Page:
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Aftermarket Parts - Are Premium Parts Worth The Price?

We Test A Pile Of Speed Parts To Discover

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'This was dyno thrash week, and we went through the Summit catalog like kids at Christmastime. The conversation went something like this: "This will be great-test that tunnel-ram against a single four-barrel manifold . . . See that new Edelbrock dual-quad setup? Test that too . . . Hey, Holley's got three different 750 mechanical secondary carburetors. Which one will make the most power and which one costs the most? Run 'em all and find out . . ." It was like combining stream of consciousness with dyno testing. Before I knew it, I was staring at a 6-foot-tall pile of parts in my shop that took two truckloads to haul to Westech for a marathon dyno session.

We also enlisted Car Craft's brand-new JMS-built 383 small-block Chevy for the beatings, which would consume 35 gallons of pump gas and three long days of 6,500-plus-rpm blasts. At the end, we had Westech's Steve Brul asking, "You're not coming back again for awhile . . . are you?"

After cleaning the last bit of synthetic oil out from under our fingernails and pondering whether we qualified for the Guinness World Record for the most small-block Chevy intake manifold swaps in a single 48-hour period, we did manage to compile a rather sizeable database for the parts we tested. We discovered all kinds of surprising stuff. We learned that Wilson tapered carburetor spacers rock; that 7,000 rpm can tweak a set of valvesprings in one pull; that tailpipes cost power but not where you think; that Weiand makes a very strong dual-plane Air Strike intake manifold; that an Edelbrock nostalgic dual-quad setup looks pretty cool on any small-block; and finally that Dart's CNC 227 heads matched with a big cam can make wicked horsepower. All told, the thrash was a total success. And you're the big winner, because now you have all the information you need on these parts to decide if they're worth emptying your savings account in the name of horsepower.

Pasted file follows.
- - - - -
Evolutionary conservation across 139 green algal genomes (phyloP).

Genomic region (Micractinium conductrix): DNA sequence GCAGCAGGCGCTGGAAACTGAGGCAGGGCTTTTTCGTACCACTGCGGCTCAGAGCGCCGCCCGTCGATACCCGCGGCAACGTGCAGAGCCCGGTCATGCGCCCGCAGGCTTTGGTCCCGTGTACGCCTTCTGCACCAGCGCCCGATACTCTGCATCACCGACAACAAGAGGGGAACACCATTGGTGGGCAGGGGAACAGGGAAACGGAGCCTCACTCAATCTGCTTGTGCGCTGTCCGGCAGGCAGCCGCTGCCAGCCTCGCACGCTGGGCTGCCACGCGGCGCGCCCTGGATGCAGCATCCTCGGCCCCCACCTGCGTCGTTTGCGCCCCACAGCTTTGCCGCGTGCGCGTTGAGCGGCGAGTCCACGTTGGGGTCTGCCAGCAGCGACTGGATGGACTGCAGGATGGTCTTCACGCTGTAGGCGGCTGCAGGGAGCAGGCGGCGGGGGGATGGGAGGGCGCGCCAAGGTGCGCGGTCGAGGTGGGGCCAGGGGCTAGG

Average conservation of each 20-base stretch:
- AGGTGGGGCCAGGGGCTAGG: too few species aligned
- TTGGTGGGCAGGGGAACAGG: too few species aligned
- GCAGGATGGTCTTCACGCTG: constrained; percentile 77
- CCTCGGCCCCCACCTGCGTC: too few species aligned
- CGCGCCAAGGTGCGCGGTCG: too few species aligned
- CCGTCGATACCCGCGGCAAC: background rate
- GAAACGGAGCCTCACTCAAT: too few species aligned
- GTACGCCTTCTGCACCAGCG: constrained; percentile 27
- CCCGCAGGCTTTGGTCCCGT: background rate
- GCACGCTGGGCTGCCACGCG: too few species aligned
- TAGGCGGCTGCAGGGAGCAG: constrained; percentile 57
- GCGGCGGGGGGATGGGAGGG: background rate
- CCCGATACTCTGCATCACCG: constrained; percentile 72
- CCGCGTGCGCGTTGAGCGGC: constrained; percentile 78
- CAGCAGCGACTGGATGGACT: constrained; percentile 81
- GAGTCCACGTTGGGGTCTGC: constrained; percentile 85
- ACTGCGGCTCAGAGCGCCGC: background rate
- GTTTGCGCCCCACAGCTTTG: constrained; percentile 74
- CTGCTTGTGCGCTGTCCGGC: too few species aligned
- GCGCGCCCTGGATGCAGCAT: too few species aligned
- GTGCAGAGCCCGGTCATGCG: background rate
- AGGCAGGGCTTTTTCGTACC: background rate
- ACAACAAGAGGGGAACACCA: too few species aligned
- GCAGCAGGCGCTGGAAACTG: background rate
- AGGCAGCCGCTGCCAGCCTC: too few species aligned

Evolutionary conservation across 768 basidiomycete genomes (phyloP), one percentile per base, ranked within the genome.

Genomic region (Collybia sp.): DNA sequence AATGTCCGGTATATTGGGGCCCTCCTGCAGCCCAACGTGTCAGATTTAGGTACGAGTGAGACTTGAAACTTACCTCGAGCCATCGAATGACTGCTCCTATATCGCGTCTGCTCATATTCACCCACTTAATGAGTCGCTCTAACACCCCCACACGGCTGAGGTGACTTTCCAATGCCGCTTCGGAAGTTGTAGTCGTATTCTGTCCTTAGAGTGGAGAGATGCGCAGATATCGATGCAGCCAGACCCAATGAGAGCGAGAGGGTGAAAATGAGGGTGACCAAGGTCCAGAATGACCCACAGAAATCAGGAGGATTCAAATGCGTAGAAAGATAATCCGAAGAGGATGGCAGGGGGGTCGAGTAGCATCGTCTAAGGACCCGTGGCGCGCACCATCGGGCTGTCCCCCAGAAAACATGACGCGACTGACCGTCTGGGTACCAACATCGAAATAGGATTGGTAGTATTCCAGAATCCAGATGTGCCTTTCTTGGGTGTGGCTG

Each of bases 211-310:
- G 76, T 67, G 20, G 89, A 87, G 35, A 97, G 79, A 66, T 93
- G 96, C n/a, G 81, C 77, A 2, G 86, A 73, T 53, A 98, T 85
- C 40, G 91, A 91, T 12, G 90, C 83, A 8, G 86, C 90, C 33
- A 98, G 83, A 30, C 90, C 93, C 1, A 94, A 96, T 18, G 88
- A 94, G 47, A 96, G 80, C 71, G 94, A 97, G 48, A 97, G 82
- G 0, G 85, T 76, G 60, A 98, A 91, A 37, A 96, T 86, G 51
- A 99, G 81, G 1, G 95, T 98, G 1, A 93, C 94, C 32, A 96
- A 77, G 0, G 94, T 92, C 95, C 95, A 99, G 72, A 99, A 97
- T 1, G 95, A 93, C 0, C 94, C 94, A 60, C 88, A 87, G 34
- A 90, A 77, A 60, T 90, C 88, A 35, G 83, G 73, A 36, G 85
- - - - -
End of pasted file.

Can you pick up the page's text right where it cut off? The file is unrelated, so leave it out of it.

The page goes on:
The Power Source
All the tests in this section were performed on the same 383ci small-block Chevy machined and assembled by JMS Racing Engines. Since this small-block was destined for a very hard life on the dyno, it made sense to plug in a rock-solid rotating assembly that could take the abuse, which led us to a complete bottom end from Lunati. One small shift from the norm was to start with a one-piece rear main seal block of '88-and-later vintage. To give it a fighting chance to survive, JMS added steel four-bolt main caps to the center three main bearings, requiring a careful boring operation to make the bearing housings all round. We opted for the standard 3.75-inch-stroke steel Lunati crank with a one-piece rear main seal, along with Lunati's forged Pro Mod rods and a set of flat-top, forged Wiseco Pro Tru pistons with two 5.4cc valve reliefs.

Stroker packages, especially the 383 Chevy, often need a little clearancing around the bottom of the cylinders, and this block was no exception. Once the block was cleaned and the forged pistons assembled on the Lunati rods, it all slipped together with the 11/416-inch rings and bearings supplied with the rotator package. We selected a pair of Dart Pro 1 Platinum 215 heads as the starting point for our small-block test mule combined with a Comp Cams Xtreme Energy XR280 mechanical roller cam (cam specs can be found in the Dart cylinder head test sidebar). Compression came in just a hair under 11.0:1, but even with the smaller cam detonation was never a problem. We also planned on testing a larger set of Dart CNC 227 heads combined with a bigger XR292 cam, so Comp supplied 0.080-inch-thick-wall pushrods along with some lash caps we needed to ensure the rocker arms would clear the larger-diameter valvesprings. After that bit of custom engineering, the engine came together very quickly, including a three-piece front timing cover and a Hamburger oil pan from Summit Racing to button everything up with Fel-Pro gaskets and ARP bolts.

Parts List
Lunati 4340 stroker rotator assm. EA62 Summit Racing $3,470.39
Steel main caps SB350C12 JMS 225.00
Hamburger's oil pan 1088 Summit Racing 239.88
Comp Cams XR280 roller cam 12-771-8 Summit Racing 255.95
Comp Cams lifters, Endurex roller 888-16 Summit Racing 516.99
Comp Cams timing set 3100KT Summit Racing 176.69
Comp Cams pushrods, 0.080 wall 7972-16 Summit Racing 135.95
Comp Cams three-piece cover 210 Summit Racing 229.95
Comp Cams Magnum rockers, 1.5 1305-16 Summit Racing 275.95
Comp Cams billet-timing set 7100 Summit Racing 101.69
Dart 215 Pro 1 Platinum heads, pr. 11611123P Summit Racing 1,439.90
ARP head bolts 134-3601 Summit Racing 59.95
ARP 7¼16 rocker studs 134-7103 Summit Racing 35.95
ARP Perma-Loc 300-8243 Summit Racing 53.95
ARP intake manifold bolt kit 134-2001 Summit Racing 19.95
ARP distributor stud kit 130-1702 Summit Racing 3.88
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